Station groups to benefit from 2002 political ads: Big 3 network-affiliate stations groups — such as Hearst-Argyle Broadcasting, Young Broadcasting, Belo, Gannett, E.W. Scripps and Sinclair Broadcast Group — will be the biggest beneficiaries of the estimated $750 million that will be spent on issue-driven political advertising this year. Although down from the $825 million spent in 2000, the infusion of dollars will help local broadcasters, who are bracing for a 2 percent to 4 percent decline in overall advertising this year. Political-year advertising could bolster station revenues by as much as 6 percent and account for about half a station’s income. However, political advertising could represent all of the growth the industry musters in 2002, according to a report released Monday by Bear Stearns analyst Victor Miller.

Case buys one million AOL Time Warner shares: AOL Time Warner chairman Steve Case has acquired 1 million shares of company stock in 10 separate transactions on the open market at per-share prices ranging from $24 to $24.25. He now owns a total of about 11 million shares of the company’s stock, which closed up two points Friday to $27.36 a share. In a statement, Mr. Case said, “For the past decade, I have been a periodic seller of AOL stock for diversification purposes.” He said last week, he became a buyer of AOL Time Warner stock “to underscore the confidence I have in the company and its growth prospects.”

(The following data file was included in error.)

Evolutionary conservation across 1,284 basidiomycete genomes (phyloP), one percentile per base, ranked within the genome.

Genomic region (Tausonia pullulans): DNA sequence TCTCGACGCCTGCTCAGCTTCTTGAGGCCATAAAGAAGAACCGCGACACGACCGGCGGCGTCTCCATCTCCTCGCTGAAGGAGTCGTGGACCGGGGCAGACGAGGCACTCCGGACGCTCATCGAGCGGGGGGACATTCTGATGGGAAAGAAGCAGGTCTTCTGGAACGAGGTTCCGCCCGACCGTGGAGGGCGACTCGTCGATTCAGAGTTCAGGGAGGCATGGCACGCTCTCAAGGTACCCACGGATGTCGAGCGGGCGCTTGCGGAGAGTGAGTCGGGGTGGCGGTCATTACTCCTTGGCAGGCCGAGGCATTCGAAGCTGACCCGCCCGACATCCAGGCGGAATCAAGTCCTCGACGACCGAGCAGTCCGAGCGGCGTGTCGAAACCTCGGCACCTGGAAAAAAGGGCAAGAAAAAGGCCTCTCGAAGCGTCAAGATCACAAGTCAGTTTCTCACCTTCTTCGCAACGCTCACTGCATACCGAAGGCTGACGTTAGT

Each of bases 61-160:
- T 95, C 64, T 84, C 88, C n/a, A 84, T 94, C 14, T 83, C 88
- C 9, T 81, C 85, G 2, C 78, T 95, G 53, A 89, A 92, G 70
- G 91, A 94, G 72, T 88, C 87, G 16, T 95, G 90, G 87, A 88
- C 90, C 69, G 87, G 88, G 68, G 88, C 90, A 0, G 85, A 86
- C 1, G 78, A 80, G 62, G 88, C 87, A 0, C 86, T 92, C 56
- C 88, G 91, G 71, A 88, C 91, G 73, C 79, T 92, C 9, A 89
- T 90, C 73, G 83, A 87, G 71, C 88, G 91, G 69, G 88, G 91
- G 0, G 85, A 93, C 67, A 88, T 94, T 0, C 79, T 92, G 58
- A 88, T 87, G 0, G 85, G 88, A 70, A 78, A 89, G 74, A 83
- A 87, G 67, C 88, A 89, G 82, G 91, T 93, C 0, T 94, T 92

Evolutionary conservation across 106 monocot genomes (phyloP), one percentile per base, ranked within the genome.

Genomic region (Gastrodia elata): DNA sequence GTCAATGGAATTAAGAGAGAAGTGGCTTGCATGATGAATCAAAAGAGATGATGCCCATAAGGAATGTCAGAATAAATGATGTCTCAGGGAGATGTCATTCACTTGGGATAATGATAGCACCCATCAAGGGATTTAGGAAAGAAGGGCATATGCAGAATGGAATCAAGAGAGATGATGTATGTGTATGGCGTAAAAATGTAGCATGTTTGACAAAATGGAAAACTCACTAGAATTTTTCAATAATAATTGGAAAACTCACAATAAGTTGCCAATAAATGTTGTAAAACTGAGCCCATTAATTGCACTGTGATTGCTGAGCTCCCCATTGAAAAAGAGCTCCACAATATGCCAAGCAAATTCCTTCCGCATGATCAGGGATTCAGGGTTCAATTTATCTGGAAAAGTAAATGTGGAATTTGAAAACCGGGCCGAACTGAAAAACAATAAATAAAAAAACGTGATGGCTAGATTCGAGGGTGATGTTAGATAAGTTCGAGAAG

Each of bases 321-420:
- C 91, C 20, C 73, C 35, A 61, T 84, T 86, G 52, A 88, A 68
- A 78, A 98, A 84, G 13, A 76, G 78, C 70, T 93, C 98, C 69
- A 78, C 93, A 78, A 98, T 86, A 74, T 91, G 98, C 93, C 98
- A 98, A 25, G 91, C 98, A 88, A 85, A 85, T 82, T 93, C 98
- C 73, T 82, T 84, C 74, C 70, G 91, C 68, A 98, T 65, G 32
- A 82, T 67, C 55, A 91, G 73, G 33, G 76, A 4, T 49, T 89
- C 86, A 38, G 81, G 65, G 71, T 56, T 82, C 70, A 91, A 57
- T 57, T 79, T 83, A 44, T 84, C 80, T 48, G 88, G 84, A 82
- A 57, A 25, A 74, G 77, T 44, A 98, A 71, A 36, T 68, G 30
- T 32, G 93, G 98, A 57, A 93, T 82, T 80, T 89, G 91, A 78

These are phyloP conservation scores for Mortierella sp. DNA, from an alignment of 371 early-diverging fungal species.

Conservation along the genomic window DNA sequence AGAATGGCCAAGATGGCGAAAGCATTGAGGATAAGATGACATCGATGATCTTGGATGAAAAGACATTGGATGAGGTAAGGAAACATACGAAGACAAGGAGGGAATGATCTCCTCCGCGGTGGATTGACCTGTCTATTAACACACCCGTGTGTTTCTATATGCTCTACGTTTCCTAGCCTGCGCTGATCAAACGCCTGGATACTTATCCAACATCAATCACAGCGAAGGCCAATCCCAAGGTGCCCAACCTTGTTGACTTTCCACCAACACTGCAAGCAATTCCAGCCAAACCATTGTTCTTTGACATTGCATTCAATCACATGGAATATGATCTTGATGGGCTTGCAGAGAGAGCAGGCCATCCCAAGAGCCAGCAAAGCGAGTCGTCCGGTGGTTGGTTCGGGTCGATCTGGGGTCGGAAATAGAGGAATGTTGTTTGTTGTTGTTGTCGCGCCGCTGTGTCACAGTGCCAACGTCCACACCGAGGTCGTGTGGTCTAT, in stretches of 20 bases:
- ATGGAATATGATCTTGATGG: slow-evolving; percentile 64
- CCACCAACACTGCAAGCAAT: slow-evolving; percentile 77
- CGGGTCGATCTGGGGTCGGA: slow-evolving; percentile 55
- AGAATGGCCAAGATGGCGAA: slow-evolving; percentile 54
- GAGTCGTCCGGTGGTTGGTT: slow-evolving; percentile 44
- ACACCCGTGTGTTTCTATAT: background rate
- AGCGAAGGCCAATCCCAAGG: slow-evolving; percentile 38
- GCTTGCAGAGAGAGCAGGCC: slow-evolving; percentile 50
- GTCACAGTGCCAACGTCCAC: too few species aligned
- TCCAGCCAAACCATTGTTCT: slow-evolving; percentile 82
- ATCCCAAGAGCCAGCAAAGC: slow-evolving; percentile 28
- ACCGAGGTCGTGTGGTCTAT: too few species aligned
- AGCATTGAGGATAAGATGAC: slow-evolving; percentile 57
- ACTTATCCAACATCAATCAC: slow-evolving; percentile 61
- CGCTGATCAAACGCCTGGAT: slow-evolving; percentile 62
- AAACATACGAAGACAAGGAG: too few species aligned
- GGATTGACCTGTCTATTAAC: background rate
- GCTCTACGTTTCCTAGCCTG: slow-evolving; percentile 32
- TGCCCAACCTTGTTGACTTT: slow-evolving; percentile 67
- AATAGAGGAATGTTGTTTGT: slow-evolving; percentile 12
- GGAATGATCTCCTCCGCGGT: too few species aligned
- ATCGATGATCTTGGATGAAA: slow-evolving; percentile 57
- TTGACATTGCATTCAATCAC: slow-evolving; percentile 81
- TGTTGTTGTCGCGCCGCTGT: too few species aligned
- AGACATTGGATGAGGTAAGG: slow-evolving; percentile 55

Viewers flock to Peacock’s Olympics coverage: The first two days of NBC’s 2002 Winter Olympics coverage from Salt Lake City, despite being delayed 21/2 hours on the West Coast, appear to be getting a wide embrace from TV viewers in prime time. The first two days of Olympics coverage (starting Feb. 8) attracted 60 million viewers and a 21.5 rating/36 share household average though the end of Saturday night’s coverage, according to final Nielsen Media Research national data.

NBC researchers also claim the U.S.-based Winter Games, which have drawn 104 million viewers for all or part of both days’ prime time telecasts, have achieved a 45 percent increase in households over CBS’s first days of the 1998 Winter Olympics from Nagano, Japan (14.8/26).